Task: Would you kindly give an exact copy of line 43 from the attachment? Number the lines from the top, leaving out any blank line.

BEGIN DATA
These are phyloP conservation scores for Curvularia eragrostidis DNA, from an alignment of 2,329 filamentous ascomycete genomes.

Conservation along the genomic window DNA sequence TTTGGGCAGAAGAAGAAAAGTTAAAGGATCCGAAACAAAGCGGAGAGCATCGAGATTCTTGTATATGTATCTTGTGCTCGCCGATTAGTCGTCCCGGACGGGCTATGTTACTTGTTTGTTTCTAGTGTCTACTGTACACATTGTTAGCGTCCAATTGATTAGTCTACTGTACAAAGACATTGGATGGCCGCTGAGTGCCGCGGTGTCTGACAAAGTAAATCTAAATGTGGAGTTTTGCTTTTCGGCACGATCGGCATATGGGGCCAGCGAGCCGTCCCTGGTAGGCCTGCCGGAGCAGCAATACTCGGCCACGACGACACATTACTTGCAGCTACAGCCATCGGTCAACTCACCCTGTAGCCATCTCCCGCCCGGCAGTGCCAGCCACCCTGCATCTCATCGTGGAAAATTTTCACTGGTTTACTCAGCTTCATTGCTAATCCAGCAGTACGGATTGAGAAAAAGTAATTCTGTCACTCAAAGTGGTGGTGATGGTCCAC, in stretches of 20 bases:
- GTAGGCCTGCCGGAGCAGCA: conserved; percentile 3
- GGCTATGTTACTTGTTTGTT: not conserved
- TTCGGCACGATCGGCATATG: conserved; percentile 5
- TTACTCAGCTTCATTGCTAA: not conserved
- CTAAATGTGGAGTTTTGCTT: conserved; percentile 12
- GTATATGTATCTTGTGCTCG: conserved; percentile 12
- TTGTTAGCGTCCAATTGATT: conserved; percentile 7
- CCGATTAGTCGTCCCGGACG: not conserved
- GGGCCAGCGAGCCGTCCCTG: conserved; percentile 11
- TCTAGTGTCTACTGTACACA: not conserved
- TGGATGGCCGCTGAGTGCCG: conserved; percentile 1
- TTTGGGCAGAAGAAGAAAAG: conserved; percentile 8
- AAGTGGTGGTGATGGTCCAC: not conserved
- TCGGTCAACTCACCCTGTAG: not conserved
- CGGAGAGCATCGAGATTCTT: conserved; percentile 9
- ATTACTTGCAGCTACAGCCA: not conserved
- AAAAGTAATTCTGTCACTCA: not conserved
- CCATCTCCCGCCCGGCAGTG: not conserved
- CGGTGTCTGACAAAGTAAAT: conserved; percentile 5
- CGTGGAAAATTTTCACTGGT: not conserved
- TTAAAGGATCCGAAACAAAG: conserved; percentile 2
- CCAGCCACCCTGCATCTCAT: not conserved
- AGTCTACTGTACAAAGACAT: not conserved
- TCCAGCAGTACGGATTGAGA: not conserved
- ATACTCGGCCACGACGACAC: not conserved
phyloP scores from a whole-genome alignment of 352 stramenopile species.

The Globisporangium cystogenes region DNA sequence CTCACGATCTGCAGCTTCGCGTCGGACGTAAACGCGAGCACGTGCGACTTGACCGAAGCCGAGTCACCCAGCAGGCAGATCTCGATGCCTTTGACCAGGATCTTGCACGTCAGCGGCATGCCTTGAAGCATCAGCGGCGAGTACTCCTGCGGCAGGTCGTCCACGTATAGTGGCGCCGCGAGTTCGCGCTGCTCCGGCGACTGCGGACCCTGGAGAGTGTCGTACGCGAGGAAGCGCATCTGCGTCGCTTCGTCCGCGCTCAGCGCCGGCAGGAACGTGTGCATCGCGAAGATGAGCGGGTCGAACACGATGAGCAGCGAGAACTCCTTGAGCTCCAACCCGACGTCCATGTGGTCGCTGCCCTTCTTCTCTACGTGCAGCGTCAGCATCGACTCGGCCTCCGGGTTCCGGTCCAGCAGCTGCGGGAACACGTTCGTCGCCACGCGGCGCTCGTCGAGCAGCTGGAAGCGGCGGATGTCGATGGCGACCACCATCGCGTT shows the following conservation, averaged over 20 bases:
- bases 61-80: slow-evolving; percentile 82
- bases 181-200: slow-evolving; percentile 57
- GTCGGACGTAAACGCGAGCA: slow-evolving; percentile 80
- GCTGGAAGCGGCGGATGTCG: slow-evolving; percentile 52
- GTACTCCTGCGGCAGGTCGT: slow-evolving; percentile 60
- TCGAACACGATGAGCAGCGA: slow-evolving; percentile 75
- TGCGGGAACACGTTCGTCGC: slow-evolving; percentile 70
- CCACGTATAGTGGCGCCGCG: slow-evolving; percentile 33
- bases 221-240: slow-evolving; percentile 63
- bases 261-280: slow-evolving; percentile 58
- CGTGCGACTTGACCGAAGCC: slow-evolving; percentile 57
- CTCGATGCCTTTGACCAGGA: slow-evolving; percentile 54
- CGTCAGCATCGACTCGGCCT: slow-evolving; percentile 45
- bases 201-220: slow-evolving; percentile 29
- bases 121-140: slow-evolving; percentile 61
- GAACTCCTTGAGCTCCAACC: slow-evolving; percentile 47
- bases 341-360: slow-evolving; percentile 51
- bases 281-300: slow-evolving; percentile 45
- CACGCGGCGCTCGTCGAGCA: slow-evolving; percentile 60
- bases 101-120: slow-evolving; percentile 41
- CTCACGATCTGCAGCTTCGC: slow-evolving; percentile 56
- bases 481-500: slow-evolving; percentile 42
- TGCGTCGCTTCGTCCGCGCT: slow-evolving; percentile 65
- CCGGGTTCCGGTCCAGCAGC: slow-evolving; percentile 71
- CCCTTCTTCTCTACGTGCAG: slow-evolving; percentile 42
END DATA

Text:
- bases 201-220: slow-evolving; percentile 29